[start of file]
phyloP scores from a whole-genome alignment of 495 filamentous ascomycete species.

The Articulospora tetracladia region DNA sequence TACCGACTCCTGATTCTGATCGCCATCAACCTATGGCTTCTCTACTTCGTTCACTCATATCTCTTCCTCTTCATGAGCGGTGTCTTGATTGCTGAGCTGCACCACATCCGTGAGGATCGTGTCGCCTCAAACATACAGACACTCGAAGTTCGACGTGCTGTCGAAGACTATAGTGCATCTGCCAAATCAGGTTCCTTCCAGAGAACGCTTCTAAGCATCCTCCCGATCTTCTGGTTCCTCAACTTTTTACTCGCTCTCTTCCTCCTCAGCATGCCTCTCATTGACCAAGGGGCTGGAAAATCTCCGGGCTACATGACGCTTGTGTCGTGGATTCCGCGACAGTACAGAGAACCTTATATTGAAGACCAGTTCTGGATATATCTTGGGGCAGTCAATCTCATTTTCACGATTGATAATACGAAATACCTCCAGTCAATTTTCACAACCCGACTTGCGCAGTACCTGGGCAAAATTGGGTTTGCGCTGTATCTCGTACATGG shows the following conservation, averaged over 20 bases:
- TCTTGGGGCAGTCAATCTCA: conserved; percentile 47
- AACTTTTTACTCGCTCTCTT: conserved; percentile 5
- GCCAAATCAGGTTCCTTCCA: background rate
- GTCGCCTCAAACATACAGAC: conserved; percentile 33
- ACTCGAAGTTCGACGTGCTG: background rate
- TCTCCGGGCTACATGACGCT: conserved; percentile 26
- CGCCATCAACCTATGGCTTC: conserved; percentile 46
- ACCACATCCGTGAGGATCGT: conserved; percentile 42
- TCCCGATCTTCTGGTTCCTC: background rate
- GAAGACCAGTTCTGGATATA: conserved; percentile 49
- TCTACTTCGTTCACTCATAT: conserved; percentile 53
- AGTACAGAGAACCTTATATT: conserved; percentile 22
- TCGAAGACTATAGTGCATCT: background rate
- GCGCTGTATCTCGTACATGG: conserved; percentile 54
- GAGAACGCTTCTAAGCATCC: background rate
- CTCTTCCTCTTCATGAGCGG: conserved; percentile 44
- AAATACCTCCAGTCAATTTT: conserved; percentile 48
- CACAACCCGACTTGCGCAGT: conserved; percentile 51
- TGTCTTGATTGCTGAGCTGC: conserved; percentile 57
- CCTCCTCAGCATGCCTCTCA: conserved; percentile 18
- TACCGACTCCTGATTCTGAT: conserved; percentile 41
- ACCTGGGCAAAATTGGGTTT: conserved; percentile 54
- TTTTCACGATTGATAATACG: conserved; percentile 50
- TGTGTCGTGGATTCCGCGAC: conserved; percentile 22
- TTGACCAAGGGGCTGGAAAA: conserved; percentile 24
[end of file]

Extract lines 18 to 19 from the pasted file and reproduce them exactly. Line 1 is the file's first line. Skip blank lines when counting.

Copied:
- CTCTTCCTCTTCATGAGCGG: conserved; percentile 44
- AAATACCTCCAGTCAATTTT: conserved; percentile 48